Figure 1: A text message sent by the Busan city government at 3pm on May 14, 2020 KST: “Foreigners without legal status can get COVID-19 tests for free without worrying about deportation. If experiencing symptoms, please contact a health center, and let the foreigners around you know as well.” The last numbered line from the previous set of messages, sent an hour earlier, deviates from the list of safety measures: “Distances are wide, but hearts remain close.”
Figure 2: From May 9, 2020 over several days, there has been an influx of similar text messages sent to the residents of Busan from the KCDC, the Ministry of Health, the Gyeongnam Provincial Government, and district offices of Busan, urging those who went clubbing in Seoul’s Itaewon area between April 24 and May 6 to get tested. For screenshots of some information shared by the Busan city government on the web, including patient routes, see the Pandemic City Snapshots section of this website.
Figure 3: An antimicrobial film and hand sanitizer inside the elevator of a residential building in Busan, a typical sight in the nation during the pandemic. District offices have distributed the films to buildings such as apartments, medical institutions, and welfare facilities. Photographed May 14, 2020.
Figure 4: “No Visitors,” “No Entry,” and “No Bathroom Use” signs posted on the entrance door of a nursing home in Busan. Photographed May 14, 2020.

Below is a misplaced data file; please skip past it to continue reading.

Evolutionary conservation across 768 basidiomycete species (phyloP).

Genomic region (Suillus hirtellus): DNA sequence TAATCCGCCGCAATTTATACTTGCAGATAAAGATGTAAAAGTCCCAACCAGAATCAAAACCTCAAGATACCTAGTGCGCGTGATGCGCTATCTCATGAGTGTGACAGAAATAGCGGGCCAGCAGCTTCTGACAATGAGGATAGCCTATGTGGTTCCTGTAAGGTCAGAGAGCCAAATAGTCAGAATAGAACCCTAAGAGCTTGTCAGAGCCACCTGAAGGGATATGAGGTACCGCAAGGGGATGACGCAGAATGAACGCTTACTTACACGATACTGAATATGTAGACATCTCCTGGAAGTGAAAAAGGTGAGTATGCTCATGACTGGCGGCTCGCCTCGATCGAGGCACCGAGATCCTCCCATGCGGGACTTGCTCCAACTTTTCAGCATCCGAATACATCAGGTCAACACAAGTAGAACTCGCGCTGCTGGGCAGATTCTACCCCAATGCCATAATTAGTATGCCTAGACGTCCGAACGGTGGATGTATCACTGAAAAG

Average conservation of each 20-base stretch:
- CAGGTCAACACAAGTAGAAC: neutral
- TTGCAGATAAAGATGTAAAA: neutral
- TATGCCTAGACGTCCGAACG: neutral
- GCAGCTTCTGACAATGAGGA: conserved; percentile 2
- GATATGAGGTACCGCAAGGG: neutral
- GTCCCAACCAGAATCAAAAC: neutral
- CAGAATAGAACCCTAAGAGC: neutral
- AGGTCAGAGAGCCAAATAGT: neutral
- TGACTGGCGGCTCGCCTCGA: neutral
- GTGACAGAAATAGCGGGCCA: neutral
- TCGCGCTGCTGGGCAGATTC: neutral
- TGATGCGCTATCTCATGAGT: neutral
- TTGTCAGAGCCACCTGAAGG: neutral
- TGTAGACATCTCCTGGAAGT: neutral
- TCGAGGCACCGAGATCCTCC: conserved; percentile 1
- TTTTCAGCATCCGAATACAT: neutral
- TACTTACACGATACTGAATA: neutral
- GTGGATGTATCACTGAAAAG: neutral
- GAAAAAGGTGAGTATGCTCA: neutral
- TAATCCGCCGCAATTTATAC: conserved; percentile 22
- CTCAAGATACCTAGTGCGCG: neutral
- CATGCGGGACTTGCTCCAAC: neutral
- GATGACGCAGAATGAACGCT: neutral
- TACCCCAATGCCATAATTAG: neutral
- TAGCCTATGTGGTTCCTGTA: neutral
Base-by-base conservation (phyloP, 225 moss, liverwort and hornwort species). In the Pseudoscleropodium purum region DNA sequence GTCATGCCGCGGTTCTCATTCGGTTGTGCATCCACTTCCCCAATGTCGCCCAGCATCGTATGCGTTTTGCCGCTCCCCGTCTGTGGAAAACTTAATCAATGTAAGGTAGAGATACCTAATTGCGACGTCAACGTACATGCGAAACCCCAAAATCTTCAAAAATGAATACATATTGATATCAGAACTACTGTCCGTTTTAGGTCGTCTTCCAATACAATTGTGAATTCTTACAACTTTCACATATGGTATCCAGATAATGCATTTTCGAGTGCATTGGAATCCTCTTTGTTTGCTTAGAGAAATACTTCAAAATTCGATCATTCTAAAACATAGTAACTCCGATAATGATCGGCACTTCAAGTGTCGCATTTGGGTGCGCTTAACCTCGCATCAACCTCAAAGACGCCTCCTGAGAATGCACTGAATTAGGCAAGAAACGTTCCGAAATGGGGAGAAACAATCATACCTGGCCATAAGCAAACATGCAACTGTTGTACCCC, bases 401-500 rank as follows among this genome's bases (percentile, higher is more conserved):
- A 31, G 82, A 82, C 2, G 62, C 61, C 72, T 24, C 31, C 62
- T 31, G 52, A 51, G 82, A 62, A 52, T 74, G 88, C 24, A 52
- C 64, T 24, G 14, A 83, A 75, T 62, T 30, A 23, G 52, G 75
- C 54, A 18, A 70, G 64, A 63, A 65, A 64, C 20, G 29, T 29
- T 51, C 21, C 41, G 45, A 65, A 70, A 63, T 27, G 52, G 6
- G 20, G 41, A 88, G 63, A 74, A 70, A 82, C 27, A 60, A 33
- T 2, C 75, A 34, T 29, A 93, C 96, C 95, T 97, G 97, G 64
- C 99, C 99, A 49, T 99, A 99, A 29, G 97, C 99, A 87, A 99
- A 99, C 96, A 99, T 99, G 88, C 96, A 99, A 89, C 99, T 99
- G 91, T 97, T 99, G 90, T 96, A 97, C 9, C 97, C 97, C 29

Figure 5: A coffee shop in Busan displaying a proof of disinfection. Photographed May 14, 2020.
Figure 6: The driver of the vehicle that transported a friend of C’s daughter from the Incheon Airport to the Gwangmyeong station, where she took the train (KTX) to Busan on April 1, 2020. The driver that drove C’s son on the same route when the son entered the country on May 11 wore the same gear. The son’s connecting domestic flight to Busan had been canceled to prevent his potential spread of the virus. On the train, those who just flew into Korea were put in a designated car, in which the occupancy of each row was limited to one person. Adjacent cars were left empty for the safety of the rest of the passengers. As soon as C’s son arrived at the Busan station, he was transported to a nearby testing center, at which he tested negative. After the test, the center made sure he was picked up; otherwise, he would have been provided a ride on a designated taxi or van so he would not go on public transportation.
Figure 7: The items that C’s son received the morning (May 12, 2020) after he entered the country include hand sanitizer, alcohol sprays, a thermometer, masks, and trash bags. A worker from the district health center brought them to his apartment and went through the items at the door after asking the son to come out with his mask on. During the mandatory 14-day quarantine, the son needs to record his temperature twice a day on the monitoring application he had to install at the airport and gets a call once a day from the district health center asking about his condition. On the last day of his quarantine, he is to leave his double-bagged garbage right outside his unit door for it to be picked up by the district health center. Different disposal protocols apply to those who tested positive or started showing symptoms during the quarantine period; their trash would be treated as biomedical waste.